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Very cold; icy: gelid ocean waters. See Synonyms at cold.

[Latin gelidus, from gelū, frost; see gel- in Indo-European roots.]

ge·lid′i·ty (jə-lĭd′ĭ-tē), gel′id·ness n.
gel′id·ly adv.
American Heritage® Dictionary of the English Language, Fifth Edition. Copyright © 2016 by Houghton Mifflin Harcourt Publishing Company. Published by Houghton Mifflin Harcourt Publishing Company. All rights reserved.


very cold, icy, or frosty
[C17: from Latin gelidus icy cold, from gelu frost]
geˈlidity, ˈgelidness n
ˈgelidly adv
Collins English Dictionary – Complete and Unabridged, 12th Edition 2014 © HarperCollins Publishers 1991, 1994, 1998, 2000, 2003, 2006, 2007, 2009, 2011, 2014


(ˈdʒɛl ɪd)

very cold; icy.
[1600–10; < Latin gelidus icy cold =gel(um) frost, cold + -idus -id4]
ge•lid•i•ty (dʒəˈlɪd ɪ ti) n.
Random House Kernerman Webster's College Dictionary, © 2010 K Dictionaries Ltd. Copyright 2005, 1997, 1991 by Random House, Inc. All rights reserved.
ThesaurusAntonymsRelated WordsSynonymsLegend:
Adj.1.gelid - extremely cold; "an arctic climate"; "a frigid day"; "gelid waters of the North Atlantic"; "glacial winds"; "icy hands"; "polar weather"
cold - having a low or inadequate temperature or feeling a sensation of coldness or having been made cold by e.g. ice or refrigeration; "a cold climate"; "a cold room"; "dinner has gotten cold"; "cold fingers"; "if you are cold, turn up the heat"; "a cold beer"
Based on WordNet 3.0, Farlex clipart collection. © 2003-2012 Princeton University, Farlex Inc.


Very cold:
Archaic: frore.
Idiom: bitter cold.
The American Heritage® Roget's Thesaurus. Copyright © 2013, 2014 by Houghton Mifflin Harcourt Publishing Company. Published by Houghton Mifflin Harcourt Publishing Company. All rights reserved.
References in periodicals archive ?
The water appeared gelid and pewtergrey, its surface puckered by rushes of wind.
Moore saw a vicious volley ricochet off a defender before Francis did well to pluck Jordan Wakeling's goalbound header out of the gelid Leicestershire air.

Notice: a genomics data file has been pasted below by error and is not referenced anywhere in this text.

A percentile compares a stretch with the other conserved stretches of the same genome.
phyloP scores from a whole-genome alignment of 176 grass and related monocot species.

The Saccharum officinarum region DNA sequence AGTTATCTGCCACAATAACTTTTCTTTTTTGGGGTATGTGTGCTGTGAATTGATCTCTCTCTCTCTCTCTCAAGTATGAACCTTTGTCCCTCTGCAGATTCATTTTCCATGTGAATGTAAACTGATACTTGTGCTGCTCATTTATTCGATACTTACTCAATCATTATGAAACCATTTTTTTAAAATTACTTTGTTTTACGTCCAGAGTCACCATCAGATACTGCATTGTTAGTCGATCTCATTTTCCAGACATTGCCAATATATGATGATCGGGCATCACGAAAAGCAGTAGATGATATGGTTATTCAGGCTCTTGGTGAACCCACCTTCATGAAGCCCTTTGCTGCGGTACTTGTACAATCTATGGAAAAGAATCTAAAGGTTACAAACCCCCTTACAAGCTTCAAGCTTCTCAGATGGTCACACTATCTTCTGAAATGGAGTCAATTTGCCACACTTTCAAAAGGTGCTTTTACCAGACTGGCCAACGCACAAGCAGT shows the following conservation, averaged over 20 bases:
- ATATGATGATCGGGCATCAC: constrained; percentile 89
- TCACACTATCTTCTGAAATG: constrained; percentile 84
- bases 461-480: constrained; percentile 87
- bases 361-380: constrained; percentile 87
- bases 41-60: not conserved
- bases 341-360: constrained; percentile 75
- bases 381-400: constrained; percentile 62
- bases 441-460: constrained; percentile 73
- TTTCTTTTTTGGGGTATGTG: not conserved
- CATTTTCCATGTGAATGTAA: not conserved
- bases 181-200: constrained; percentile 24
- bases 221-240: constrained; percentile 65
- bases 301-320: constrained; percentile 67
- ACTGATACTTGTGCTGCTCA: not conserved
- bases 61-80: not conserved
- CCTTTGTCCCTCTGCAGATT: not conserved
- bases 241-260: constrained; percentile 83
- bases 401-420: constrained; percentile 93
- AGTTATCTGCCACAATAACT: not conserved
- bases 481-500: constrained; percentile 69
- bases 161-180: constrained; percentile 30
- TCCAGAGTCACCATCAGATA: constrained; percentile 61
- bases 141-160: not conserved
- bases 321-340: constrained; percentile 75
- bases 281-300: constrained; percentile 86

The Thar Project is going to have massive environmental implications that are going to place Pakistan in the eyes of a world that views 'dirty coal' use for power generation with a gelid eye.
People in this film constantly gaze out of windows, seen from outside, and the incipiently wintry scenes that they observe, beyond fogged and frozen glass, seem not idealizations into which they might dream of escaping but zones of gelid malevolence, of dispersed and multiple loci of unthinkable evil.
His housekeeper Adelina, too, mentions his age, chiding him for his morning swim in gelid waters "all'eta ca avi vossia, certe spirituzze nun l'avi cchiu a fari" [at your age, signore, you got no business doin' them kinda things] (30).
Healy, citing Brian Vickers, notes the decadence and corruption of the wood, regarding the retirement to the wood by the poetic "I" in a classical context, an example of the vices of inertia and luxuria, while the "careless" treading on gelid strawberries suggests the moral heedlessness of the narrator (179).
After a day spent on the world's finest beach (I say this without fear of any dissent from this readership) and even taking a refreshingly swift dip in the gelid waves, which is always a shock to the system, I was very much in the mood for devouring as many of the sea's inhabitants as Sim's menu would allow.
usually associated with sad birds Overnight frosts bit by bit abate; sjuwk srjang sraw- sjew gjet [one text reads "fragrant"] Gelid light blended in faint blur.